You should sit down with an attorney to discuss this as there are too many issues to address in a forum such as this such as: Did you come with a visa or without? Have you ever left the US? Do you have any criminal history?...
Samuel Ouya Maina, Esq. 415.391.6612 email@example.com Law Offices of S. Ouya Maina, PC 332 Pine Street, Suite 707 San Francisco, CA 94104Ask a similar question
Once your sister becomes a US Citizen she may petition for you and your parents green cards as long as you were all inspected when you entered the United States. . . meaning you entered legally. Assuming your parents are in the USA, they would be considered immediate relatives once your sister is a US Citizen and the process takes about 6 months assuming there are no issues to their case. You would be considered a fourth preference category which a sibling of a US Citizen but this category has a wait time of over 11 years for a visa to become available, at the moment. As the law stands once your visa is available but you are out of status for more than 6 months then you would be inadmissible and your case would be denied even if you received an approved DACA. If you parents get their green cards and petition for you instead, you would be considered an F2A category, as an unmarried child under 21 of a permanent resident, the wait time for an available visa is about 2 years. But even if your visa is available because you are out of status for over 6 months then your case would be denied even with an approved DACA. Because your case has many questions and issues, I would urge you to speak to a qualified immigration lawyer before you and your family begin any process.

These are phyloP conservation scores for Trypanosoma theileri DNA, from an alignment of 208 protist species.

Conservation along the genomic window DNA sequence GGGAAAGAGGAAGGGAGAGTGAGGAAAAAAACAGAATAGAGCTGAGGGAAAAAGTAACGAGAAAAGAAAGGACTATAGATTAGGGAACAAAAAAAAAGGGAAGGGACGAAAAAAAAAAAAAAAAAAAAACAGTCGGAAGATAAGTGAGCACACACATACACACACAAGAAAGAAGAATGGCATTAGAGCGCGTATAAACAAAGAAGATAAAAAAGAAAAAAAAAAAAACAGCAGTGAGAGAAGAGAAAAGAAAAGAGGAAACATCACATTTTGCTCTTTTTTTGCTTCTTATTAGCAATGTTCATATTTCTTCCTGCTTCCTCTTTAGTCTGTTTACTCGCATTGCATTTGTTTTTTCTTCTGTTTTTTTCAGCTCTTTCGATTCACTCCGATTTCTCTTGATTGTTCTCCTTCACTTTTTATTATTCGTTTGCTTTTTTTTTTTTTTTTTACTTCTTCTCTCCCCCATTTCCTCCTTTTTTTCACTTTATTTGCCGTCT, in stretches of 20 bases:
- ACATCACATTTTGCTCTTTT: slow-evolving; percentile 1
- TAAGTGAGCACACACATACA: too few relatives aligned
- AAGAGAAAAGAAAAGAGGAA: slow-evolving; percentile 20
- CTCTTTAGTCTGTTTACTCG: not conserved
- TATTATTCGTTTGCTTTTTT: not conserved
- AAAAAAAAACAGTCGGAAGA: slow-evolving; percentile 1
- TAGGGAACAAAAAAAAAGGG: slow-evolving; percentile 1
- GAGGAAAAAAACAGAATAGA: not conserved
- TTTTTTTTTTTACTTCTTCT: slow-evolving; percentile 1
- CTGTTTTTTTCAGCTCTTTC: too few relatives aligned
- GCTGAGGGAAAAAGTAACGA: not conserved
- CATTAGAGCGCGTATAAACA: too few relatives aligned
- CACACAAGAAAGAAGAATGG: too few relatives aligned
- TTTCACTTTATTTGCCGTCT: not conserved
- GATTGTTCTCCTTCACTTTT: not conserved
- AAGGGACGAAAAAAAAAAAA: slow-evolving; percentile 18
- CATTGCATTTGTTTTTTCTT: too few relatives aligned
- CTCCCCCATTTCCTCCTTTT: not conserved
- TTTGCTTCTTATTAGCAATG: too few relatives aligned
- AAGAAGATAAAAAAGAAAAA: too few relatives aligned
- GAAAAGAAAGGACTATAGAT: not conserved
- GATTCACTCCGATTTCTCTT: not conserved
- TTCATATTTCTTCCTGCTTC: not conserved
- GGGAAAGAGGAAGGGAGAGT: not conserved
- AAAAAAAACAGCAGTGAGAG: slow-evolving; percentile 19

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I agree with my colleagues.
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Carl Shusterman, Esq.
Former INS Trial Attorney (1976-82)
Board Certified Immigration Attorney (1986 - Present)
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600 Wilshire Blvd., Suite 1550
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(213) 394-4554 x0
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(213) 394-4554 x0 Mr. Shusterman is a former INS Trial Attorney (1976-82) with over 35 years of immigration experience. His response to your question is general in nature, as not all the facts are known to him. You should retain an attorney experienced in immigration law to review all the facts in your case in order to receive advice specific to your case. Mr. Shusterman's statement above does not create an attorney/client relationship.Ask a similar question